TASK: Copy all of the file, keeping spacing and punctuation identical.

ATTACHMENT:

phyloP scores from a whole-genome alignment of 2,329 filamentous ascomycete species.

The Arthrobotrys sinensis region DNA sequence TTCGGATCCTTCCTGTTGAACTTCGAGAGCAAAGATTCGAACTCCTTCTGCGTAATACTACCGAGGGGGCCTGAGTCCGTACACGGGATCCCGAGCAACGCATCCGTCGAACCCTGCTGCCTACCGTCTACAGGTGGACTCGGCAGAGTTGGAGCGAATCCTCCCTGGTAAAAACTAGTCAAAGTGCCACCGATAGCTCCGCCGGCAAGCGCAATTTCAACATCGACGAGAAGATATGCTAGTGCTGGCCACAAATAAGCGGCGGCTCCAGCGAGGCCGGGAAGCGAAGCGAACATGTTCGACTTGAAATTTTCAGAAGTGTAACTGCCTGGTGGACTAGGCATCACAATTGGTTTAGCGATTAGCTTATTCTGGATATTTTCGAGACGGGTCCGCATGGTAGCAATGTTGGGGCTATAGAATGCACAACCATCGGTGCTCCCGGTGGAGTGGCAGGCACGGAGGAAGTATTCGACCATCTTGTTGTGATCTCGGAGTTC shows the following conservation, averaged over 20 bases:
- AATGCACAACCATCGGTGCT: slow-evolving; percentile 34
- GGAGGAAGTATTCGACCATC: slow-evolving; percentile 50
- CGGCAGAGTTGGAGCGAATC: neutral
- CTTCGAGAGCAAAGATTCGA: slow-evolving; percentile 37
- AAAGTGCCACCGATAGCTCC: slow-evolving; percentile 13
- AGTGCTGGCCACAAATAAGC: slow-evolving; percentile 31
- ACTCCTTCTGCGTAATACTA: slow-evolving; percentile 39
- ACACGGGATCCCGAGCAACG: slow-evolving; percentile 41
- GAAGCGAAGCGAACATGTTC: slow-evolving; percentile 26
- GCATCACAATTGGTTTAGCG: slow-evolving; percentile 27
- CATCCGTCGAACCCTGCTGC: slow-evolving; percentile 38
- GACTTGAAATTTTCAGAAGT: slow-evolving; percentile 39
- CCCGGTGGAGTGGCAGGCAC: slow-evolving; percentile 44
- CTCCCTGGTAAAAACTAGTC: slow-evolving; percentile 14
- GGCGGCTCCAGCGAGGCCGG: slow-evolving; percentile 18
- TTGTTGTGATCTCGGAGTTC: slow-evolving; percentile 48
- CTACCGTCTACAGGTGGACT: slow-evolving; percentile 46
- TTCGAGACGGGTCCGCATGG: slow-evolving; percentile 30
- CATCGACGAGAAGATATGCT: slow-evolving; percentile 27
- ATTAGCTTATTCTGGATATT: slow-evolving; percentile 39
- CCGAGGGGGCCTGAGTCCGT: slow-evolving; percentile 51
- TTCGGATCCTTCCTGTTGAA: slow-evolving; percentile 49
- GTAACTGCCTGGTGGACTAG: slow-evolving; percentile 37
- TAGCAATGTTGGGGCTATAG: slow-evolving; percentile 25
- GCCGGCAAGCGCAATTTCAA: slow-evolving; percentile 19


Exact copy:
phyloP scores from a whole-genome alignment of 2,329 filamentous ascomycete species.

The Arthrobotrys sinensis region DNA sequence TTCGGATCCTTCCTGTTGAACTTCGAGAGCAAAGATTCGAACTCCTTCTGCGTAATACTACCGAGGGGGCCTGAGTCCGTACACGGGATCCCGAGCAACGCATCCGTCGAACCCTGCTGCCTACCGTCTACAGGTGGACTCGGCAGAGTTGGAGCGAATCCTCCCTGGTAAAAACTAGTCAAAGTGCCACCGATAGCTCCGCCGGCAAGCGCAATTTCAACATCGACGAGAAGATATGCTAGTGCTGGCCACAAATAAGCGGCGGCTCCAGCGAGGCCGGGAAGCGAAGCGAACATGTTCGACTTGAAATTTTCAGAAGTGTAACTGCCTGGTGGACTAGGCATCACAATTGGTTTAGCGATTAGCTTATTCTGGATATTTTCGAGACGGGTCCGCATGGTAGCAATGTTGGGGCTATAGAATGCACAACCATCGGTGCTCCCGGTGGAGTGGCAGGCACGGAGGAAGTATTCGACCATCTTGTTGTGATCTCGGAGTTC shows the following conservation, averaged over 20 bases:
- AATGCACAACCATCGGTGCT: slow-evolving; percentile 34
- GGAGGAAGTATTCGACCATC: slow-evolving; percentile 50
- CGGCAGAGTTGGAGCGAATC: neutral
- CTTCGAGAGCAAAGATTCGA: slow-evolving; percentile 37
- AAAGTGCCACCGATAGCTCC: slow-evolving; percentile 13
- AGTGCTGGCCACAAATAAGC: slow-evolving; percentile 31
- ACTCCTTCTGCGTAATACTA: slow-evolving; percentile 39
- ACACGGGATCCCGAGCAACG: slow-evolving; percentile 41
- GAAGCGAAGCGAACATGTTC: slow-evolving; percentile 26
- GCATCACAATTGGTTTAGCG: slow-evolving; percentile 27
- CATCCGTCGAACCCTGCTGC: slow-evolving; percentile 38
- GACTTGAAATTTTCAGAAGT: slow-evolving; percentile 39
- CCCGGTGGAGTGGCAGGCAC: slow-evolving; percentile 44
- CTCCCTGGTAAAAACTAGTC: slow-evolving; percentile 14
- GGCGGCTCCAGCGAGGCCGG: slow-evolving; percentile 18
- TTGTTGTGATCTCGGAGTTC: slow-evolving; percentile 48
- CTACCGTCTACAGGTGGACT: slow-evolving; percentile 46
- TTCGAGACGGGTCCGCATGG: slow-evolving; percentile 30
- CATCGACGAGAAGATATGCT: slow-evolving; percentile 27
- ATTAGCTTATTCTGGATATT: slow-evolving; percentile 39
- CCGAGGGGGCCTGAGTCCGT: slow-evolving; percentile 51
- TTCGGATCCTTCCTGTTGAA: slow-evolving; percentile 49
- GTAACTGCCTGGTGGACTAG: slow-evolving; percentile 37
- TAGCAATGTTGGGGCTATAG: slow-evolving; percentile 25
- GCCGGCAAGCGCAATTTCAA: slow-evolving; percentile 19